L’arrivée des disciplines artistiques dans les universités nord-américaines au tournant des années 1970 a eu pour effet de questionner en profondeur le primat du modèle scientifique de la connaissance (en particulier la méthode scientifique) auquel les sciences humaines et sociales venaient récemment d’adopter. Sans nier ce modèle scientifique, les disciplines artistiques ont ouvert l’ontologie, la sémantique et la pratique disciplinaires à un ensemble de langages et de procédés scientifiquement inédits en même temps qu’elles adaptaient et assimilaient progressivement un certain nombre des caractéristiques du modèle scientifique et de son concept général de «méthode». C’est de cette intégration à l’écosystème universitaire que provient le concept de «recherche-création», apparu dans les années 1980 dans les universités canadiennes, que l’on peut saisir comme le répondant disciplinaire artéfactuel du modèle et de la méthode scientifique dans le contexte du savoir universitaire. Or, simultanément à cette intégration universitaire de l’art, les problèmes nouveaux, qui ont progressivement émergé et qui se multiplient dans le champ de la réalité contemporaine, réclament une marge de manœuvre épistémologique qui se trouve au centre de la recherche-création, de sa génétique artéfactuelle et scientifique. De ce point de vue, la recherche-création peut être considérée comme la méthode propre de l’interdisciplinarité (Stévance/Lacasse 2018) où les individus collaborent dans le cadre d’une démarche intégrée de leurs disciplines respectives visant à un enrichissement mutuel et au dépassement de celles-ci. Quelles sont les conditions de l’interdisciplinarité de la recherche-création? Comment des espaces de dialogue, de collaboration et d’interaction, notions du reste suscitées par le trait d’union qui forge l’expression «recherche-création», peuvent-ils se mettre en place, notamment en musique? Cette communication propose de penser cet espace transversal, d’interaction écosophique visant à partager des expériences uniques (création), et à mesurer, décrire et comprendre l’intrication des relations que tissent entre eux tous les participants, chercheurs et créateurs (recherche).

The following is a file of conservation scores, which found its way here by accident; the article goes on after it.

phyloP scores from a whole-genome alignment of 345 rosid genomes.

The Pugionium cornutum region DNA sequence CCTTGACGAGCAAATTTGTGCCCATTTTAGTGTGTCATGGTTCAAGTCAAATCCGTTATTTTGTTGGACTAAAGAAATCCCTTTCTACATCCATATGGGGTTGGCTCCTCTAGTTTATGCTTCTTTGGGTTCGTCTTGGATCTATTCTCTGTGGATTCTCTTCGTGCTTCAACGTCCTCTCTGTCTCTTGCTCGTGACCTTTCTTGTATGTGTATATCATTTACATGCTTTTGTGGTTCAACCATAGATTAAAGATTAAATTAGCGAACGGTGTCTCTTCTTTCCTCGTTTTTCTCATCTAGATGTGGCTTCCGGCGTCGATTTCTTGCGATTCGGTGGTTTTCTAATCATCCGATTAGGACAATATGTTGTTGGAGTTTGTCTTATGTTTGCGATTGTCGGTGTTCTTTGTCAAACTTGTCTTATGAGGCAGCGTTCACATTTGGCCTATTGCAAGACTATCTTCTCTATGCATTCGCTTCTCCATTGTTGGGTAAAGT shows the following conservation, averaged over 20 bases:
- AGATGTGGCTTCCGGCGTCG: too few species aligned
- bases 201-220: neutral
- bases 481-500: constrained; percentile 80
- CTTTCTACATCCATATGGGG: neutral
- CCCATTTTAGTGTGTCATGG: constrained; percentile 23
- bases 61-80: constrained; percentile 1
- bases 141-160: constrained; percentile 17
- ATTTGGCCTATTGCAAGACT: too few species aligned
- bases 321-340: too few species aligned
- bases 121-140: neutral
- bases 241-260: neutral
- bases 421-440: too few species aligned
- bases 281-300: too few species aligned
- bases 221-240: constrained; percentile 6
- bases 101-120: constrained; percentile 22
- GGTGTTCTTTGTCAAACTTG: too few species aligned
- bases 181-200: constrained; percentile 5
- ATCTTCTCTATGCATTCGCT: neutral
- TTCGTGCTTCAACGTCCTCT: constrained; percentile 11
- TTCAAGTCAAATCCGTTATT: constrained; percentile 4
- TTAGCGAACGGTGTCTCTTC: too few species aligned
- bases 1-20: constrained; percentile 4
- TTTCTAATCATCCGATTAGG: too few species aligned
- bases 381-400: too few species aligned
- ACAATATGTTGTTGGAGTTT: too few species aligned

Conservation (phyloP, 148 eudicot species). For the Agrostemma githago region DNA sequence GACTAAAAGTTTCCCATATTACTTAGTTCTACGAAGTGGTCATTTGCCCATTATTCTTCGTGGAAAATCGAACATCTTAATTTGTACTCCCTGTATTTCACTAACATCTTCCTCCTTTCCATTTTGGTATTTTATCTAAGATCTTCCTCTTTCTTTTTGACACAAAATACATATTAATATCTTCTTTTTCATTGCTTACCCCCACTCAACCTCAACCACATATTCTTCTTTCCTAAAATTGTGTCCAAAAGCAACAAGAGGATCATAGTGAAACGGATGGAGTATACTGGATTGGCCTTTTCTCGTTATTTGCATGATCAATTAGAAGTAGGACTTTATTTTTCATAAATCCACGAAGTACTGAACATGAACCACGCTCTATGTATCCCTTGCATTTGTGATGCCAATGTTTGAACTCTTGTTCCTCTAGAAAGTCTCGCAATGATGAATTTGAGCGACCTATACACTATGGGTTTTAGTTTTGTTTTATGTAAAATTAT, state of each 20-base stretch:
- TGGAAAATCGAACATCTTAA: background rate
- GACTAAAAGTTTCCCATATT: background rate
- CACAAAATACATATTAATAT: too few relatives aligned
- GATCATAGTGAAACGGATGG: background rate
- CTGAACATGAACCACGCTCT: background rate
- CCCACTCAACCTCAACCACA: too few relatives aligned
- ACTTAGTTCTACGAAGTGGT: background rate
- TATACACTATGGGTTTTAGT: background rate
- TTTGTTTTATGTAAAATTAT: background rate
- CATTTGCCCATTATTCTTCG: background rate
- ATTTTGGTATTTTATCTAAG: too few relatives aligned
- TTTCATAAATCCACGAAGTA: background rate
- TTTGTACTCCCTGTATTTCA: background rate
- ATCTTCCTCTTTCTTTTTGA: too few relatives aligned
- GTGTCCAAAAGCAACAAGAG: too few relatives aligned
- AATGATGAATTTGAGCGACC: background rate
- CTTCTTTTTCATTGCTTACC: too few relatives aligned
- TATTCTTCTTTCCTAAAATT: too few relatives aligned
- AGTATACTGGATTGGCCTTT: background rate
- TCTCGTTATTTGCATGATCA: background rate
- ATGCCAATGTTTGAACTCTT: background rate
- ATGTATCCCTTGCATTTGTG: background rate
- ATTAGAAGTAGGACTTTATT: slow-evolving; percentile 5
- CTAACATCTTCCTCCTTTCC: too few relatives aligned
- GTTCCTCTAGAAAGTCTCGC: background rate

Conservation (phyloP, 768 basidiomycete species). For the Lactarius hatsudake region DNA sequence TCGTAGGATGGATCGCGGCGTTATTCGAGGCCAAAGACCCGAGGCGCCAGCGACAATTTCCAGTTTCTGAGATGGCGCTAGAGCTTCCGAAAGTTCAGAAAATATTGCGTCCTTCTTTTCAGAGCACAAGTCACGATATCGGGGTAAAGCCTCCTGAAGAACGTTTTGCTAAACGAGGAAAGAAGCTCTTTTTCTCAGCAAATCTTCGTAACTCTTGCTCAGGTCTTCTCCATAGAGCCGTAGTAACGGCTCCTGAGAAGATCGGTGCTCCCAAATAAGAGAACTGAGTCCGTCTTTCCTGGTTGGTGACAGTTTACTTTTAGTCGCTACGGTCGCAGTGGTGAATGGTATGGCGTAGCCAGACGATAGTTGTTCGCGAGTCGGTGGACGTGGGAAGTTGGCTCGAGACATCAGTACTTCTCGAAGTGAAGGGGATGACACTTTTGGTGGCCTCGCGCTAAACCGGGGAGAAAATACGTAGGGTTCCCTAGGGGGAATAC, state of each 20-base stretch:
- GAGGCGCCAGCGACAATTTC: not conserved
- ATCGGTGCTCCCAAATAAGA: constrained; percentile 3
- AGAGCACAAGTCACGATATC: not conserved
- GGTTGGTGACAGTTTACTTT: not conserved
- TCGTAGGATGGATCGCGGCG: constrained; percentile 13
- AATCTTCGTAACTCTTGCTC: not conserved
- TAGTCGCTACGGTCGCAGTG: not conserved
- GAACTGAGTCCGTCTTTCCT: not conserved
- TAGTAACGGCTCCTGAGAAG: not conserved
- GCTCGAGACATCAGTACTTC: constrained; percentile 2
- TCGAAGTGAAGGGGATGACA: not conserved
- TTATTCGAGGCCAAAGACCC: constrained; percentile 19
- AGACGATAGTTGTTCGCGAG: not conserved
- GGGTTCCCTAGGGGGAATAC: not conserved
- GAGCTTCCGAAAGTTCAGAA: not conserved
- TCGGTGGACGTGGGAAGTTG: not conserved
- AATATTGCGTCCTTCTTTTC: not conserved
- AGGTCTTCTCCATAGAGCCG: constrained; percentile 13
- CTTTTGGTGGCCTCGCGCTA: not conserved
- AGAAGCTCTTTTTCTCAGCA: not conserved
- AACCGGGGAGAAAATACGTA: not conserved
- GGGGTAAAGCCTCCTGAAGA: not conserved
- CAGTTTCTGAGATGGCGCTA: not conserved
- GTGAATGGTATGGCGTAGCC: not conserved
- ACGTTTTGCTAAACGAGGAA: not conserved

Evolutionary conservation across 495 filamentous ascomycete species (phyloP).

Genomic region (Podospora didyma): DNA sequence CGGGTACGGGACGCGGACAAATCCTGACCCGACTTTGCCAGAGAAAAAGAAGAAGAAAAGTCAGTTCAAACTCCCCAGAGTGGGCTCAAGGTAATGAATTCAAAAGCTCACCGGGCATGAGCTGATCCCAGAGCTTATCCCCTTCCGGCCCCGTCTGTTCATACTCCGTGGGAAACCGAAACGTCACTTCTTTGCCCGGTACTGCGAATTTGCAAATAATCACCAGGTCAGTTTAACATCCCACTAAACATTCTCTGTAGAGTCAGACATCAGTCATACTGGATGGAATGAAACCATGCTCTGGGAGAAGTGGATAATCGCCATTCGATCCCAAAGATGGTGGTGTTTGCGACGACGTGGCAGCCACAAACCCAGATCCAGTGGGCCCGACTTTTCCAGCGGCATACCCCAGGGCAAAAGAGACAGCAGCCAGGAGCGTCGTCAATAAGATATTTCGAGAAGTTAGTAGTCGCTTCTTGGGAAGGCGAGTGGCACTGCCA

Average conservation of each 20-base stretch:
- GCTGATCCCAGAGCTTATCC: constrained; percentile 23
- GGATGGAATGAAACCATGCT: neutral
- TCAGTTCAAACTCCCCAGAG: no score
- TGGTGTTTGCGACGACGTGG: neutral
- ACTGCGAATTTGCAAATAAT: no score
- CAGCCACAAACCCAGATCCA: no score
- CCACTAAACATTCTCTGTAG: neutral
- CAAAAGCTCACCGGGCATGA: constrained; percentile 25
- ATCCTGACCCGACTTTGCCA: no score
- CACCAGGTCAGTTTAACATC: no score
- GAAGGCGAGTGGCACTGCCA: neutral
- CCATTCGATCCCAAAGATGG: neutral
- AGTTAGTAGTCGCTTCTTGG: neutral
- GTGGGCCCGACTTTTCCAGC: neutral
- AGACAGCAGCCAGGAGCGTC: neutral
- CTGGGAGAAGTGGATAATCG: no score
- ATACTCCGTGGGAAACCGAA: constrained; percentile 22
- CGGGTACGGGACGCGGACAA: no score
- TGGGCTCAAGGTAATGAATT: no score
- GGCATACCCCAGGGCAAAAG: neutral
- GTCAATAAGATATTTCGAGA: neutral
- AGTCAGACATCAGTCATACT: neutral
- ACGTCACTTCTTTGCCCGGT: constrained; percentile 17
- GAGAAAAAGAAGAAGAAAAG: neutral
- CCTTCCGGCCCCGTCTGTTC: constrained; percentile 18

1.2.3. Creating Virtuosity: Glenn Gould and Electronic Technologies

Paul Sanden, University of Lethbridge